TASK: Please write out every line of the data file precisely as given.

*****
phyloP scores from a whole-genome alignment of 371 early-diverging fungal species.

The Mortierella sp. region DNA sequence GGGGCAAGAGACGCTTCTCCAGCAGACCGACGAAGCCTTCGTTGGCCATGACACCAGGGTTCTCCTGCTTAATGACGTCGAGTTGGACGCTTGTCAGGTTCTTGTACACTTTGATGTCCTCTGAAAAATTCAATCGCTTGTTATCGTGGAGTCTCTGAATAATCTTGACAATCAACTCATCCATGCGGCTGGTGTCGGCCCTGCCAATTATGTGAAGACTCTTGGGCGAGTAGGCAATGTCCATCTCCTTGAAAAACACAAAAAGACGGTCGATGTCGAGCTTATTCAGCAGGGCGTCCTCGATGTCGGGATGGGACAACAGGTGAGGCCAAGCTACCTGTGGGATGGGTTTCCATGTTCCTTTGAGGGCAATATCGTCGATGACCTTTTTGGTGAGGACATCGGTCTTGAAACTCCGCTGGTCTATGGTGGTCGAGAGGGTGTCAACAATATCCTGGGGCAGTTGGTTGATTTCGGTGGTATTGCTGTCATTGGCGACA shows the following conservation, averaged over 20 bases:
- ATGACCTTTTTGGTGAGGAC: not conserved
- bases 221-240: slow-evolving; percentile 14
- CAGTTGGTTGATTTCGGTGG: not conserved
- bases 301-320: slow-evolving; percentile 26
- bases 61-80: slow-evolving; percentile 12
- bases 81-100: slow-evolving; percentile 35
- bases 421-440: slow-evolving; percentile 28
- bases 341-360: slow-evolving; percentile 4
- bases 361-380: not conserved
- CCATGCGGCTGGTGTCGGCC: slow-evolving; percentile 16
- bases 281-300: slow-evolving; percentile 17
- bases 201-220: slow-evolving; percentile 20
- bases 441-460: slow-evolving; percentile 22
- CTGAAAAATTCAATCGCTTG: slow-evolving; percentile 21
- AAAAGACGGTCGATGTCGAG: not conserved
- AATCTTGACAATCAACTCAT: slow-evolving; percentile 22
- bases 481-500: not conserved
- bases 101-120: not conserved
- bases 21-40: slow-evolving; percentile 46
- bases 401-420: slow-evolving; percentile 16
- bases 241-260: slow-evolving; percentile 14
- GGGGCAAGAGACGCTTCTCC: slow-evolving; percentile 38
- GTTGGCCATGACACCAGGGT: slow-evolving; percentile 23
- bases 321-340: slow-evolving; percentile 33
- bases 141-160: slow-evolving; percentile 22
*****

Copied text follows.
phyloP scores from a whole-genome alignment of 371 early-diverging fungal species.

The Mortierella sp. region DNA sequence GGGGCAAGAGACGCTTCTCCAGCAGACCGACGAAGCCTTCGTTGGCCATGACACCAGGGTTCTCCTGCTTAATGACGTCGAGTTGGACGCTTGTCAGGTTCTTGTACACTTTGATGTCCTCTGAAAAATTCAATCGCTTGTTATCGTGGAGTCTCTGAATAATCTTGACAATCAACTCATCCATGCGGCTGGTGTCGGCCCTGCCAATTATGTGAAGACTCTTGGGCGAGTAGGCAATGTCCATCTCCTTGAAAAACACAAAAAGACGGTCGATGTCGAGCTTATTCAGCAGGGCGTCCTCGATGTCGGGATGGGACAACAGGTGAGGCCAAGCTACCTGTGGGATGGGTTTCCATGTTCCTTTGAGGGCAATATCGTCGATGACCTTTTTGGTGAGGACATCGGTCTTGAAACTCCGCTGGTCTATGGTGGTCGAGAGGGTGTCAACAATATCCTGGGGCAGTTGGTTGATTTCGGTGGTATTGCTGTCATTGGCGACA shows the following conservation, averaged over 20 bases:
- ATGACCTTTTTGGTGAGGAC: not conserved
- bases 221-240: slow-evolving; percentile 14
- CAGTTGGTTGATTTCGGTGG: not conserved
- bases 301-320: slow-evolving; percentile 26
- bases 61-80: slow-evolving; percentile 12
- bases 81-100: slow-evolving; percentile 35
- bases 421-440: slow-evolving; percentile 28
- bases 341-360: slow-evolving; percentile 4
- bases 361-380: not conserved
- CCATGCGGCTGGTGTCGGCC: slow-evolving; percentile 16
- bases 281-300: slow-evolving; percentile 17
- bases 201-220: slow-evolving; percentile 20
- bases 441-460: slow-evolving; percentile 22
- CTGAAAAATTCAATCGCTTG: slow-evolving; percentile 21
- AAAAGACGGTCGATGTCGAG: not conserved
- AATCTTGACAATCAACTCAT: slow-evolving; percentile 22
- bases 481-500: not conserved
- bases 101-120: not conserved
- bases 21-40: slow-evolving; percentile 46
- bases 401-420: slow-evolving; percentile 16
- bases 241-260: slow-evolving; percentile 14
- GGGGCAAGAGACGCTTCTCC: slow-evolving; percentile 38
- GTTGGCCATGACACCAGGGT: slow-evolving; percentile 23
- bases 321-340: slow-evolving; percentile 33
- bases 141-160: slow-evolving; percentile 22